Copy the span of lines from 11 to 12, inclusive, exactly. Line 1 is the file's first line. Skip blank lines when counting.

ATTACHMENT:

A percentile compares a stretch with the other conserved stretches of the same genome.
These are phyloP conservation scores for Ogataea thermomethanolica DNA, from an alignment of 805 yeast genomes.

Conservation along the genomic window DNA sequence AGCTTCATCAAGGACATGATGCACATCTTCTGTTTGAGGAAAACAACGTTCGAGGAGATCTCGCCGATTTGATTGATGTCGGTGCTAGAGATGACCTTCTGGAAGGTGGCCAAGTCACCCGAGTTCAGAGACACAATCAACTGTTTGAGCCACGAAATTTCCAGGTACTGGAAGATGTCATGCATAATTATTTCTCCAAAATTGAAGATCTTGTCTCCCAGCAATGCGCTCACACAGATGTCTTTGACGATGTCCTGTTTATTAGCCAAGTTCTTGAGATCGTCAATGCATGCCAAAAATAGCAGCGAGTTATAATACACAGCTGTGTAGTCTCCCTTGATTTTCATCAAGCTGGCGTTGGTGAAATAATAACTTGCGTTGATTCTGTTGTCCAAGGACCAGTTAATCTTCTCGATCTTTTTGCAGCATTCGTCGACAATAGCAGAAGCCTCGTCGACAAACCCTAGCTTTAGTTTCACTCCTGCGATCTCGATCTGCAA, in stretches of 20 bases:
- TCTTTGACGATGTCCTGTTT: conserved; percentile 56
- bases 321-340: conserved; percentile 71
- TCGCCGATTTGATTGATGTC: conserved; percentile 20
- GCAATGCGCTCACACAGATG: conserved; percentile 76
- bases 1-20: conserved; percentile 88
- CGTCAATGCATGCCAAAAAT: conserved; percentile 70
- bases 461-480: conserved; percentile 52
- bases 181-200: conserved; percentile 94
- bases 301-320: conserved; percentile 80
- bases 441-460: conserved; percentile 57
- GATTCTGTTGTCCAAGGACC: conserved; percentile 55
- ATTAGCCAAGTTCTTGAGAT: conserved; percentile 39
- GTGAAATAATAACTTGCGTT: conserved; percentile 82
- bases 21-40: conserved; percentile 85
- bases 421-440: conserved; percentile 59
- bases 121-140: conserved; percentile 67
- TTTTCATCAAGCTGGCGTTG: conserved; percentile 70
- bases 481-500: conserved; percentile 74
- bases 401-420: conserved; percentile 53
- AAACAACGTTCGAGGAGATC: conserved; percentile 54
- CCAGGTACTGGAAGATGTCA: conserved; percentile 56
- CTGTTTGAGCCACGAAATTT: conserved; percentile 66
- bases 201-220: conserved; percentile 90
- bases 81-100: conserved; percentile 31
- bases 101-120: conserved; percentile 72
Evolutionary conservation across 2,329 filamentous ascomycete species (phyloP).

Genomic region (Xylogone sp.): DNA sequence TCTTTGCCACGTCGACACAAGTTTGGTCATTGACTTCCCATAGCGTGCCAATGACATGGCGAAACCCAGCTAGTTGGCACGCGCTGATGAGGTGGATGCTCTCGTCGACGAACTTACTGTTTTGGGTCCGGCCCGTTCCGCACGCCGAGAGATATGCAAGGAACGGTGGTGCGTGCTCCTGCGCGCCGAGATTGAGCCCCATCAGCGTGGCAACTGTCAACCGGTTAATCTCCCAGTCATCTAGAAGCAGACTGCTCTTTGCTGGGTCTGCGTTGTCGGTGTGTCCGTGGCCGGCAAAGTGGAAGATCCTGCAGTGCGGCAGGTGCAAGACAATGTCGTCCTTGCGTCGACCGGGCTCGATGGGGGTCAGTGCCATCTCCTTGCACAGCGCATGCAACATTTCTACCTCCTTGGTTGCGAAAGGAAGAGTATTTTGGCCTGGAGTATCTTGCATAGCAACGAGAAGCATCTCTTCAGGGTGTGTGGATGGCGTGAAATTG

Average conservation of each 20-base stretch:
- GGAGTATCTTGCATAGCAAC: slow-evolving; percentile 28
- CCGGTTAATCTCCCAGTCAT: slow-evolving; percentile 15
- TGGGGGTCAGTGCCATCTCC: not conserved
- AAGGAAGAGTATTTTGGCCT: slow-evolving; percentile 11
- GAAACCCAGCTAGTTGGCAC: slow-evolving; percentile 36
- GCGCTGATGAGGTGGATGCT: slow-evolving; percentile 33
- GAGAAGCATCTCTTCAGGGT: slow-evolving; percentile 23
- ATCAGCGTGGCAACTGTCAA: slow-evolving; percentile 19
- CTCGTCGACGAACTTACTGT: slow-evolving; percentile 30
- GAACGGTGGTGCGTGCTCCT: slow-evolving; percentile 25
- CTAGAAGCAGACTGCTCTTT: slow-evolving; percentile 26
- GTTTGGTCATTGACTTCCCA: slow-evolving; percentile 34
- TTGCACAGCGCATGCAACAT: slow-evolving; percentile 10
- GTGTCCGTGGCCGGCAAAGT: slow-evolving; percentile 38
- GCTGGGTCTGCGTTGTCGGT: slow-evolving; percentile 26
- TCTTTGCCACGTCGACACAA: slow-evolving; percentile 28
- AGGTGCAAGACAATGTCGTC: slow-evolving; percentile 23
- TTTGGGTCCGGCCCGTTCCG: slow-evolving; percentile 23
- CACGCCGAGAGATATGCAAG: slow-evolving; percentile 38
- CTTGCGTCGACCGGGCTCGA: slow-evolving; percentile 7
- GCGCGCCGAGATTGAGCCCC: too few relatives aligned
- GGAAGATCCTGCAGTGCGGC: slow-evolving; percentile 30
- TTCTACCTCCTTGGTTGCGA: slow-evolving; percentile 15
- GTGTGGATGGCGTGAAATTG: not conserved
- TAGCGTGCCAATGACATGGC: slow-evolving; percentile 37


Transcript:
- bases 181-200: conserved; percentile 94
- bases 301-320: conserved; percentile 80